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The St. Louis Cardinals: Perennial Wild Card contenders

Winning just enough to get into the play-in game looks like it is still The Cardinal Way™.

Wild Card Game - St Louis Cardinals v Atlanta Braves
Here’s a picture of a bunch of trash on the field.
Photo by Kevin C. Cox/Getty Images

The Steamer projection system pegs the 2019 Cardinals for 86 wins, two behind the Cubs in the NL Central. That would also put the Cardinals in the first Wild Card slot, just a game ahead of the Mets.

Do we really expect that to improve before Spring Training?

Obviously, things will change. Big name free agents will be plucked out of the ether and boost one team or another. Trades will happen. Eventually, we’ll have ZiPS and Baseball Prospectus and other projections as well, but they will all more or less line up. That’s how the world works now.

The clubs all have internal projections, too. And sure, we don’t know what we don’t know about those. But even with their super secret data and proprietary algorithms, everything is going to fall more-or-less in line with the public projections.

That’s a long-winded, caveat-filled way of saying that the Cardinals Front Office knows how many games they will win and they are okay with it. The team has not been projected to win the division since 2015, and that’s exactly what has happened. Their performance has been in-line with their projections, and they’ve remained Wild Card contenders, but fallen just below the cut every year.

How high the Cardinals push their win projection will tell us a lot about how ownership feels about being competitive in the current environment of Major League Baseball. What that win projection shows us may be very different than what club officials tell us.

We’re never going to get a press conference where DeWitt and Mo and Girsch announce that they believe staying in Wild Card contention is sufficient to maintain fan interest. They won’t admit that the playoffs are enough of a coin flip that they believe pushing upwards to 95+ wins is not worth the cost. But that doesn’t mean that’s not what they believe internally. It also doesn’t mean they would be wrong.

It cannot be overlooked that the Cardinals slide from perennial division winners has coincided with the rise of The Tankers: The Cubs and Astros. Yes, there have always been teams who are “rebuilding,” but the model has swung hard and fast to a dichotomy where teams are either tanking or going all-in.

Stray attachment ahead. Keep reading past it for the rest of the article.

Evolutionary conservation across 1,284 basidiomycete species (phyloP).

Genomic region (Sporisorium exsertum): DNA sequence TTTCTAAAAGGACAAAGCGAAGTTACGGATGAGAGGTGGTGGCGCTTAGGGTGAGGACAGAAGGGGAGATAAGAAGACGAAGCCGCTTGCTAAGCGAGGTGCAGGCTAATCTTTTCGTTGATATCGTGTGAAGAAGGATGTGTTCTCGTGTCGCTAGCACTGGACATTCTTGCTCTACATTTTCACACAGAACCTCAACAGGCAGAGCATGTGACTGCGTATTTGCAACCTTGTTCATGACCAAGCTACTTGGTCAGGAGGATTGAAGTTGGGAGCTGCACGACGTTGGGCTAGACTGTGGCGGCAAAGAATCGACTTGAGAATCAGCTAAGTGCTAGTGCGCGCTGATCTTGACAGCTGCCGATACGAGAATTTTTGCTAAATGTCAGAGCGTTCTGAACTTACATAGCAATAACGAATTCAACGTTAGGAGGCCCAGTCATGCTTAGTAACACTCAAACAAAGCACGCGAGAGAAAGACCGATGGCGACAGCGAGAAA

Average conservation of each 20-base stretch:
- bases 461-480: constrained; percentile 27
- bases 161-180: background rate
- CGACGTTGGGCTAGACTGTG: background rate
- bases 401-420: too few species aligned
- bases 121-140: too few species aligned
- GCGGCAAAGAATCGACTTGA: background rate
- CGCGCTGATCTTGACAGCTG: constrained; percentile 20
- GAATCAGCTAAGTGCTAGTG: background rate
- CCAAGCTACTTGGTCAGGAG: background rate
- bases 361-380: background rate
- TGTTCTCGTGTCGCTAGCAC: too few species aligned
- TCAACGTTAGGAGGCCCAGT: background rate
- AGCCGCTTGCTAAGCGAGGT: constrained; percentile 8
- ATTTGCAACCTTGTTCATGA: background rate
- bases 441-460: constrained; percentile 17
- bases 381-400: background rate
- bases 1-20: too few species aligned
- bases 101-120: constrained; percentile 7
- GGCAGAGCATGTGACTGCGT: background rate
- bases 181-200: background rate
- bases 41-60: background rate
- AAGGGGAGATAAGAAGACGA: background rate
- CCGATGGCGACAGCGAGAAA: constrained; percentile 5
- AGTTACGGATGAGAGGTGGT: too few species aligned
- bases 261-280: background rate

The Super Teams - namely the Yankees, Dodgers and Red Sox - may spend the resources to push their win projections into the upper 90s season after season. And that’s always been the case. But now we’ve got these clubs who are emerging from a successful tanking who are also burying the needle at the top of the win projections. So if your favorite ball club is 1) not a Super Team and 2) not on the upswing from tanking, is it really possible to compete? At what level?

I think that’s an open question. As to how the Cardinals feel about it, their win projections - not their words - will tell us the answer. And this offseason will tell us more than we’ve known before.

For the past few seasons, let’s be honest, there was no way the Cardinals were going to eclipse the projected win totals of those Cub teams. But Chicago’s post-tanking window is beginning to close. The Goldschmidt acquisition pushes the Cardinals back up, at least into the ballpark of the Cubs, at least as the teams are currently constructed.

From here, make no mistake: The Cardinals could build an absolute juggernaut. They could sign Bryce Harper. They could trade even more of their prospect depth and acquire Corey Kluber. They could do even more than that and still stay under the luxury tax. They could enter the 2019 season projected as the best team in baseball by a wide margin.

Building that juggernaut would open a huge window, but it would increase the odds that the window closes in a few years, and maybe even the Compete Every Year Cardinals need to reTANKbuild.

For all my hand-wringing about the Cardinals not doing more, I’m grateful that they still find a way to compete every year. It beats the hell out of losing 100 games on purpose for three seasons. The front office may genuinely believe that these 80-something win Wild Card contenders are the best they can do while remaining competitive every year. They may be right. But I’d like to see them try to do more.

Frankly, I’d like to see them try to build the juggernaut. Teams like the Dodgers play without a net like this all the time, trusting their financial and intellectual resources to be able to rebuild on the fly. The Cardinals should still have the smarts to pull this off. As for the cash... it would take an increase in spending that they have been reluctant to make. In fact, as Site Manager Emeritus Craig Edwards noted recently, the Cardinals spending has actually been going in the wrong direction:

We’ve heard the talking points about “flexing payroll muscle” for years now without ever seeing it materialize. Maybe it never will. But the landscape of baseball has changed and the only way for the Cardinals to truly Compete Every Year might well be to push their payroll to the luxury tax and join “The Big Clubs.” Yankees, Dodgers, Red Sox... Cardinals? That sounds good to me.

If the real estate billionaire who owns the team is unwilling to do that, this is probably our best-case scenario: Perennial Wild Card contenders.